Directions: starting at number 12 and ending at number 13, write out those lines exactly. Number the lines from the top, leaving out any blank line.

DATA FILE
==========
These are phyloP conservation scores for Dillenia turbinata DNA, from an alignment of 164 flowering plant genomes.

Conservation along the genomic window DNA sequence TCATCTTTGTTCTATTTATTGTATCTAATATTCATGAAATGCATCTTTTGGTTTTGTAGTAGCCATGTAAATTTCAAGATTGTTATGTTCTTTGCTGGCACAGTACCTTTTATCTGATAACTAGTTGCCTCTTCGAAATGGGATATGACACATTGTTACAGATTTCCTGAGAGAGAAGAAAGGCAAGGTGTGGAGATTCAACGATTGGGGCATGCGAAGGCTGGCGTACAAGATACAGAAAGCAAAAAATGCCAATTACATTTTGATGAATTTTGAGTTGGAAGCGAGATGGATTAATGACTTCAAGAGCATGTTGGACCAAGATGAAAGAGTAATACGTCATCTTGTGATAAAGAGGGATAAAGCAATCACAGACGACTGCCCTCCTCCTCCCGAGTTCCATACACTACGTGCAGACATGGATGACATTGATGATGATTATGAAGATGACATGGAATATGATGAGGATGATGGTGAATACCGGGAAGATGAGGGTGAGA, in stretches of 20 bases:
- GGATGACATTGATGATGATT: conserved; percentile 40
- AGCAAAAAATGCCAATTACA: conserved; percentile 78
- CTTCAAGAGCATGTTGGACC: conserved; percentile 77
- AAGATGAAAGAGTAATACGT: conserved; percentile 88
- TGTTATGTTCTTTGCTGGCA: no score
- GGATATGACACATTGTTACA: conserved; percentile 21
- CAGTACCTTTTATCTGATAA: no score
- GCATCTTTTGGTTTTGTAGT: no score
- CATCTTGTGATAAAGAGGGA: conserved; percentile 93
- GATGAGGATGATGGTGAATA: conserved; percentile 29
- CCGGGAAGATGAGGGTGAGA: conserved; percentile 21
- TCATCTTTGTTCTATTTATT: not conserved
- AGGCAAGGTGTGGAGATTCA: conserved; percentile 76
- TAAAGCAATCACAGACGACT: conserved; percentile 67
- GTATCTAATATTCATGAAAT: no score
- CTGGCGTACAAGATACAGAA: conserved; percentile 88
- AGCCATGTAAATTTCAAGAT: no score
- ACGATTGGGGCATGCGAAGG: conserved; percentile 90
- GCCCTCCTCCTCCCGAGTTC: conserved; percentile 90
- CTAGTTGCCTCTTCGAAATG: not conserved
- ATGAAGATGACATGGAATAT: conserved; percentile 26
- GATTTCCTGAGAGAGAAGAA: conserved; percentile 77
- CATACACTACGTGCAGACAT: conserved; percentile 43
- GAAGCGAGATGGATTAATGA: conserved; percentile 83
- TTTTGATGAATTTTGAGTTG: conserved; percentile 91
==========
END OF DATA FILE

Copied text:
- GATGAGGATGATGGTGAATA: conserved; percentile 29
- CCGGGAAGATGAGGGTGAGA: conserved; percentile 21